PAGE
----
Cognitive/Intellectual Assessment. Cognitive assessment provides information on thinking and reasoning skills. The WISC-V is the most commonly used assessment measure for school aged children ages 6 to 16. This measure is divided into Verbal Comprehension, Visual Spatial, Fluid Reasoning, Working Memory and Processing Speed. Each measure is a bit different, but they all assess cognitive or intellectual abilities. Other measures include the DAS-2, Stanford Binet, KABC-2, WJ Cognitive, and CAS. Some measures like the TONI and UNIT only use nonverbal stimuli, making them more multi-culturally useful in some cases of children who do not speak English. Scores within the standard error of measurement that include Standard Scores of 70 or below indicate a significant cognitive deficit. Compared to challenges in working memory and processing speed, challenges in verbal and nonverbal reasoning are more significant because they are more associated with general intelligence.
Adaptive Assessment. Adaptive assessment is often in the form of teacher and parent report rating scales of adaptive behaviors demonstrated in school, the community or at home. The Vineland, SIB-R or ABAS may be provided as a rating scale or may be given as an interview. Scores within the standard error of measurement that include Standard Scores of 70 or below indicate a significant adaptive deficit. Parents should be sure they are rating a child’s independent skills. Talking with the clinician who provided and administered the measure can help a parent determine if a skill is being rated as mastered when actually much help is required to complete the task.
Looking across measures at various symptoms, the clinician is going to determine whether or not the symptoms are significant and how they might be explained. For example, understanding where cognitive and adaptive challenges have the most impact can be helpful in treatment. At the same time, understanding your child’s relative learning strengths can be helpful to make progress in treatment. For example, identifying good fine motor skills or solid visual processing can help identify ways to improve learning.
WHERE TO GO FOR HELP WITH INTELLECTUAL DISABILITIES
A referral for a comprehensive neuropsychological evaluation is most appropriate when concerns are suspected about ID. This type of assessment includes an evaluation of your child’s cognitive ability, adaptive skills, language skills, social skills and sensory processing. Other areas may be evaluated as concerns arise. Referrals may include Applied Behavior Analysis (ABA) therapy, speech therapy, occupational therapy, parent consultations, and an Individualized Educational Plan (IEP).
ABA Therapy. ABA therapy refers to behavioral therapy that is used to increase communicative behaviors or decrease problem behaviors. A therapist often comes into your home or preschool to do this therapy and takes extensive data on your child’s progress.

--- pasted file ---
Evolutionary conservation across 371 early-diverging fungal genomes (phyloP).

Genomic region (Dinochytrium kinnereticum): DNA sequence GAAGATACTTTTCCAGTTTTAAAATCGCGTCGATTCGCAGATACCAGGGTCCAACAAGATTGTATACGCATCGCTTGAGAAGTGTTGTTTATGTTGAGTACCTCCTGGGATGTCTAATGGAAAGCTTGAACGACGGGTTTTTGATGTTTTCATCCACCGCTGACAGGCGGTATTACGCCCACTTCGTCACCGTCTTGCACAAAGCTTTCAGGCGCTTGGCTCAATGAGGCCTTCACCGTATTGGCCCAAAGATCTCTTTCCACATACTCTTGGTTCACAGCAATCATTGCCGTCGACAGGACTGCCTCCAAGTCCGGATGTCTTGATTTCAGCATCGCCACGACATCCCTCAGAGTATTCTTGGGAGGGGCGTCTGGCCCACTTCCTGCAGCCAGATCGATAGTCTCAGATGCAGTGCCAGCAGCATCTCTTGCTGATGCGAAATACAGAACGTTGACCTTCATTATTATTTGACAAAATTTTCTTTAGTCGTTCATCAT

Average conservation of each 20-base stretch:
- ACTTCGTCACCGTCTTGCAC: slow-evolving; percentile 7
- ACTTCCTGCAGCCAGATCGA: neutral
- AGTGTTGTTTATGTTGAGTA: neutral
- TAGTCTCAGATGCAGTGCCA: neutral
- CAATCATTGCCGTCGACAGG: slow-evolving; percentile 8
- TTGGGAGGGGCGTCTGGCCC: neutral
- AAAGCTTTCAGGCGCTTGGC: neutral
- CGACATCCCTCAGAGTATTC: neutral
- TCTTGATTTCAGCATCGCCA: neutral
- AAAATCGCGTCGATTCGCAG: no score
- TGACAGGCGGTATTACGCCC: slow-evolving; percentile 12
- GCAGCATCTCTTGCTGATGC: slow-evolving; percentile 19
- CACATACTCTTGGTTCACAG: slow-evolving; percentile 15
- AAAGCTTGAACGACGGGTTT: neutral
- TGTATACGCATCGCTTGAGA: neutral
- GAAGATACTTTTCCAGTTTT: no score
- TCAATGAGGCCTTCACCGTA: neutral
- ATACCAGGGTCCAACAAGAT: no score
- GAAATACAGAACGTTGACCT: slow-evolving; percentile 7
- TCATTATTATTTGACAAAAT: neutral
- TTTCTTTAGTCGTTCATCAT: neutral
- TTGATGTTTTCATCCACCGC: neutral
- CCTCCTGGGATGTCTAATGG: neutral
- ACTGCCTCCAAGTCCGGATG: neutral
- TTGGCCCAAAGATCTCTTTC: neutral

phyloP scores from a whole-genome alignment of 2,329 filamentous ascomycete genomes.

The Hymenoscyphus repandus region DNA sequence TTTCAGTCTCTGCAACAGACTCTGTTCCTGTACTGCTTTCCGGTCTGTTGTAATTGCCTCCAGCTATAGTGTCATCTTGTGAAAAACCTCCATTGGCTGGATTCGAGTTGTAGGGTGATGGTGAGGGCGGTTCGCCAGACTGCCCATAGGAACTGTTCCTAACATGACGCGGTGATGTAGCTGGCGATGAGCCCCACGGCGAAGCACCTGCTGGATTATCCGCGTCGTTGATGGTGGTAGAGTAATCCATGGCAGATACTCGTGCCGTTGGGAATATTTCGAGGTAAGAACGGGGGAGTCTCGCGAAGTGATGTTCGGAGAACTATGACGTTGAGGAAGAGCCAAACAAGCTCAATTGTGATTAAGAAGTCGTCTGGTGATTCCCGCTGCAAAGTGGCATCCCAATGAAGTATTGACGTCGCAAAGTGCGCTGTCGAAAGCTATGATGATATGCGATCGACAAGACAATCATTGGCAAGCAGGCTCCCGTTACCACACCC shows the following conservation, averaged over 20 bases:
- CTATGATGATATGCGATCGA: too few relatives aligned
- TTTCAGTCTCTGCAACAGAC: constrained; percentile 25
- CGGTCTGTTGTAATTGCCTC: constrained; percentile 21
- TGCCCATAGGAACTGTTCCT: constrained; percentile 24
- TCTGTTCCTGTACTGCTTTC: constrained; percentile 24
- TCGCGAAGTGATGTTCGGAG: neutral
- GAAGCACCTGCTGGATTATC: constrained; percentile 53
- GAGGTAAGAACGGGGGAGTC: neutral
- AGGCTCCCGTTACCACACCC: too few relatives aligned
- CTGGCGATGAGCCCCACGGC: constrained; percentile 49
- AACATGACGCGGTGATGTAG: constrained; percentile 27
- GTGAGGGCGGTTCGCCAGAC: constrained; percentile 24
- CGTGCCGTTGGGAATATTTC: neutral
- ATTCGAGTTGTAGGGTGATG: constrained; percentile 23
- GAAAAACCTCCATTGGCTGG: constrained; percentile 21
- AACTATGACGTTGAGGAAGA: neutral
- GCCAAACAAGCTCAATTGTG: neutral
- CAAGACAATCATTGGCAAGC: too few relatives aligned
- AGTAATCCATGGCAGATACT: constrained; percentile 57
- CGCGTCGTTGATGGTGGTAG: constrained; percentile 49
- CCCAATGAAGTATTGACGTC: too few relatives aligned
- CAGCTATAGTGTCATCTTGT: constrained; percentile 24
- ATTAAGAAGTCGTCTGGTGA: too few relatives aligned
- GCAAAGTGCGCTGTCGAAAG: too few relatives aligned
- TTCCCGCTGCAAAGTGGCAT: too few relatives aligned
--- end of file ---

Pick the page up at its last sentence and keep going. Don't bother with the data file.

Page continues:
Speech Therapy. Speech therapy may be recommended to increase expressive, receptive and pragmatic language or to help if Speech & Language articulation challenges or problems are present. It is great to have your speech therapist collaborate with any other therapist so that everyone is working together to meet your child’s needs.
Occupational Therapy. Occupational therapy addresses any deficits in fine motor skills. Occupational therapy can be very helpful for some children with ID who are working to develop fine motor skills like writing, drawing, building with blocks, feeding, dressing, self-help, cooking, and cleaning.
Parent Consult. Parent consultation can follow an ABA or a Family Systems model and can provide guidance to parents on strategies to use and principles of reinforcement. Consultation can also focus on the parent’s experience and emotional well-being.
School Services. School-based supports like an IEP can help your child receive accommodations and modifications that they may require to access learning in the classroom setting. Taking a comprehensive neuropsychological report to any of these professionals will help them to get an understanding of your child. It will be important to think about how these therapies fit together and about how different skills are being built and addressed to best support your child.
Organizations that work with individuals who have IDs stress the point that learning and progress are possible and can be steady and marked. Progress tends to be slow, but individuals with IDs and DDs can learn. It is important that we as a society, including families, schools and community organizations, understand this progression and work to support members of our society who may need a bit more teaching and patience but who are valuable members of our community. Community skills training and opportunities to find jobs and roles in the community have a huge impact on quality of life. Providing social outlets and community supports can go a long way in helping individuals with ID succeed. Taken together, it is valuable to obtain a diagnosis and to engage in the appropriate therapies as early as is feasible. With these supports in place, it is possible to see growth in skills, the ability to form meaningful relationships, and the potential to live a fulfilling life.
 The Arc
 American Association of Intellectual and Developmental Disabilities.